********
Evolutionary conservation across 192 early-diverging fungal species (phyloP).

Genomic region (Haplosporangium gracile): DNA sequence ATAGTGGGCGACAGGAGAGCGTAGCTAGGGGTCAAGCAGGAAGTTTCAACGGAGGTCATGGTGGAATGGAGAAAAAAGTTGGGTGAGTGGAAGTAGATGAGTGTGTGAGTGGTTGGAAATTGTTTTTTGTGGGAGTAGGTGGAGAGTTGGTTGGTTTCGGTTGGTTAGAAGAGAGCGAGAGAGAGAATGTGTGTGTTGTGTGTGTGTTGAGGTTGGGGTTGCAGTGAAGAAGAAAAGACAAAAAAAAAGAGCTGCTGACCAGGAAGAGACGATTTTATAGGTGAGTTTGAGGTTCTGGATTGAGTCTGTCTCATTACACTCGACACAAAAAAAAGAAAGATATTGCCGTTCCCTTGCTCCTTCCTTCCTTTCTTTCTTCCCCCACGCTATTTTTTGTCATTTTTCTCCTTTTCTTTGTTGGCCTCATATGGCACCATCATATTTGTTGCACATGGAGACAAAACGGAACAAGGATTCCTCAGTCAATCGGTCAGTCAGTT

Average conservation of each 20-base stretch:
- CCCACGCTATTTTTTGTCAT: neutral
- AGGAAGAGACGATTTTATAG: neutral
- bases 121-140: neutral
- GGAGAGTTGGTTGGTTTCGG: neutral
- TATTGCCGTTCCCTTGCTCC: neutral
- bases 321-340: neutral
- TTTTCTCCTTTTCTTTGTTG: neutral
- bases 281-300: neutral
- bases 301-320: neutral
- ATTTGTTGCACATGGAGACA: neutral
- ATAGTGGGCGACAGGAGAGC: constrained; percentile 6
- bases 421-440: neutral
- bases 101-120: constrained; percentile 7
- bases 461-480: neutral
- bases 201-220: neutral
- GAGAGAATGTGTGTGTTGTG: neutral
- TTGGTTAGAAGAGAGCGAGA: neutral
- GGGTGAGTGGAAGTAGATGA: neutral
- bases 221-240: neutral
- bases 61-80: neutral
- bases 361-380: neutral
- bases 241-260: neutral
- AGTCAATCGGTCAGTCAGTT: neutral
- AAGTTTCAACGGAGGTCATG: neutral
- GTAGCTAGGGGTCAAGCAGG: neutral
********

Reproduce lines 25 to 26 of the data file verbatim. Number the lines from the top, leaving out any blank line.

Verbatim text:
- bases 241-260: neutral
- AGTCAATCGGTCAGTCAGTT: neutral